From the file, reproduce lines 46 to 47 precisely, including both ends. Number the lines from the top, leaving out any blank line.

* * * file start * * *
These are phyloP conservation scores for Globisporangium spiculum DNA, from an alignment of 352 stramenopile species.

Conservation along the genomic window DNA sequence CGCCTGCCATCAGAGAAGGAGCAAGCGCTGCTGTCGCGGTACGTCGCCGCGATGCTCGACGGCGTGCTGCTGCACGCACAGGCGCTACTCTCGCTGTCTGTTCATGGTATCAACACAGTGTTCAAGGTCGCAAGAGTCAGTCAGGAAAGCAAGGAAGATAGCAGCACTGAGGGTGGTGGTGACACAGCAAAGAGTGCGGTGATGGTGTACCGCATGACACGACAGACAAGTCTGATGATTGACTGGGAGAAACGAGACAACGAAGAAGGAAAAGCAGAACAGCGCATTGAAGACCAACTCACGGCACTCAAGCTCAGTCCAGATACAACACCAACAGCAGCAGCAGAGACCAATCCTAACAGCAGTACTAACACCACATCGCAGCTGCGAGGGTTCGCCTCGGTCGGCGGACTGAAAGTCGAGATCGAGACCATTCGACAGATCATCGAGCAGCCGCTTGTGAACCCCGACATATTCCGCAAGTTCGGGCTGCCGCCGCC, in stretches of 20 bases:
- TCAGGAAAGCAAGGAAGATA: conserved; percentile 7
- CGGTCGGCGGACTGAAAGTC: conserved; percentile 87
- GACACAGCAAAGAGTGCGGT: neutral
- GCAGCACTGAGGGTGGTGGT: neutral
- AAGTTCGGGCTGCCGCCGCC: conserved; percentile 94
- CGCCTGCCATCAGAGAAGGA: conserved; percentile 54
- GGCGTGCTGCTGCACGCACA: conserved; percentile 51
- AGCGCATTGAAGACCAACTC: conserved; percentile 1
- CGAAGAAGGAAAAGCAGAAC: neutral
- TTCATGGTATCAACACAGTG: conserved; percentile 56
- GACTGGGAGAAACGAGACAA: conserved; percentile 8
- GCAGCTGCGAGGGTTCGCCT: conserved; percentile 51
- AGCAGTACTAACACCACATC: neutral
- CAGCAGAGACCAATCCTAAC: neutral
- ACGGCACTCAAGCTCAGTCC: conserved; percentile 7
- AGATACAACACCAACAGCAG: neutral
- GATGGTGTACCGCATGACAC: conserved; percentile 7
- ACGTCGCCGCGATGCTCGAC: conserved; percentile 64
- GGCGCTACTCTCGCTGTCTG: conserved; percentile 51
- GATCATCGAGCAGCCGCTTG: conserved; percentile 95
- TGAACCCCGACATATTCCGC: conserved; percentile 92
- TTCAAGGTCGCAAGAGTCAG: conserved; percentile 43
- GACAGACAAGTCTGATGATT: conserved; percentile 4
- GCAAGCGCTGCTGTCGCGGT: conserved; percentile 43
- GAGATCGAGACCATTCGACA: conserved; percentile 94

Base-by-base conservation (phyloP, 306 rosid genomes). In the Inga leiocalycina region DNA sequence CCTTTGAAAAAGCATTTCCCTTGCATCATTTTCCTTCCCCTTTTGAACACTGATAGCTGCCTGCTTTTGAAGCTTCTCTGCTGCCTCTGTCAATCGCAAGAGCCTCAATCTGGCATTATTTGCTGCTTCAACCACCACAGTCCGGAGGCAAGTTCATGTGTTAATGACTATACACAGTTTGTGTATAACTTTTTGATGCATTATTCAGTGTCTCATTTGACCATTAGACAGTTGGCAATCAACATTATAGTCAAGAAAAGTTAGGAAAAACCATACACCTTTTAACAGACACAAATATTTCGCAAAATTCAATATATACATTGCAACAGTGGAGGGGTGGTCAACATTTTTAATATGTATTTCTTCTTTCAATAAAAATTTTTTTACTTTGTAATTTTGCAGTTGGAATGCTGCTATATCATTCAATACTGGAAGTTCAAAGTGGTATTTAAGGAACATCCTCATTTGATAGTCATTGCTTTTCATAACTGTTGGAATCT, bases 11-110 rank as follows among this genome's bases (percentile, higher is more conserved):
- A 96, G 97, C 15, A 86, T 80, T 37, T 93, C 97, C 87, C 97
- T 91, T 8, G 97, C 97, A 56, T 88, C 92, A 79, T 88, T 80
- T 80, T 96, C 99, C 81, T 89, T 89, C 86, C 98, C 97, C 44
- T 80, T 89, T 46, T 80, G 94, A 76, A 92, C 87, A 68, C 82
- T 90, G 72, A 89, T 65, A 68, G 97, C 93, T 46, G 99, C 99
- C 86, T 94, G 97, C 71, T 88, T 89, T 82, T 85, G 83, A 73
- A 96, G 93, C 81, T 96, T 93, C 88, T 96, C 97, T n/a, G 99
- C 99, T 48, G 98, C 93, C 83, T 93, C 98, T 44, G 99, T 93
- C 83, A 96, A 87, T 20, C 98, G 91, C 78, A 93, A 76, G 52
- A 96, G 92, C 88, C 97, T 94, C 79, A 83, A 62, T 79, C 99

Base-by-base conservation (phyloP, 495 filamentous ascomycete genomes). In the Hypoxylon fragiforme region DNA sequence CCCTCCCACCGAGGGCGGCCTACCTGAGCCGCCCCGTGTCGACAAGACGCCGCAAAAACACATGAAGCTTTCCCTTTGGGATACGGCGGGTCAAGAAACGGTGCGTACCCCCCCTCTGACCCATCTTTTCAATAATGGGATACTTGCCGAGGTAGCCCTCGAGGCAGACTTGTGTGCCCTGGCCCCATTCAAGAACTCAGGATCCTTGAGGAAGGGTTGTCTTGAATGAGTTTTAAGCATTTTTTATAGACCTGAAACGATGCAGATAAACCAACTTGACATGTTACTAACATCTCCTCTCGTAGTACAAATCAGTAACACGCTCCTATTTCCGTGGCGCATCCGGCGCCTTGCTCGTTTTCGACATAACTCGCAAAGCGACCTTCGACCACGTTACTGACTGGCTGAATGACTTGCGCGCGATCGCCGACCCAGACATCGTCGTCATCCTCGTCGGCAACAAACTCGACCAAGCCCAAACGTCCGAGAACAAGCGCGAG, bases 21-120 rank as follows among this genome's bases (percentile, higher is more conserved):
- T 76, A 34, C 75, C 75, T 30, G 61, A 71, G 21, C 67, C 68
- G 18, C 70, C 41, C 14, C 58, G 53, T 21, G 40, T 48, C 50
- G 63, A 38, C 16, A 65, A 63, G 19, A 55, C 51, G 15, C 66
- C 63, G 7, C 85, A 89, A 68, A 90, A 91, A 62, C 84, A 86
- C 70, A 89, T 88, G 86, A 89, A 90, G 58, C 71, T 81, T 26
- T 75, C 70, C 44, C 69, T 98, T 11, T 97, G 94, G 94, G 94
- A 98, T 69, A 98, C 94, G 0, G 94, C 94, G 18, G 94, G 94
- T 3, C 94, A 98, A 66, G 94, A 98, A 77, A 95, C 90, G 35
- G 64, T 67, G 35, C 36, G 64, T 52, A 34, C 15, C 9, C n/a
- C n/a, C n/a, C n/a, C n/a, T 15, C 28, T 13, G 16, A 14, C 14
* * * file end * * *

- A 98, T 69, A 98, C 94, G 0, G 94, C 94, G 18, G 94, G 94
- T 3, C 94, A 98, A 66, G 94, A 98, A 77, A 95, C 90, G 35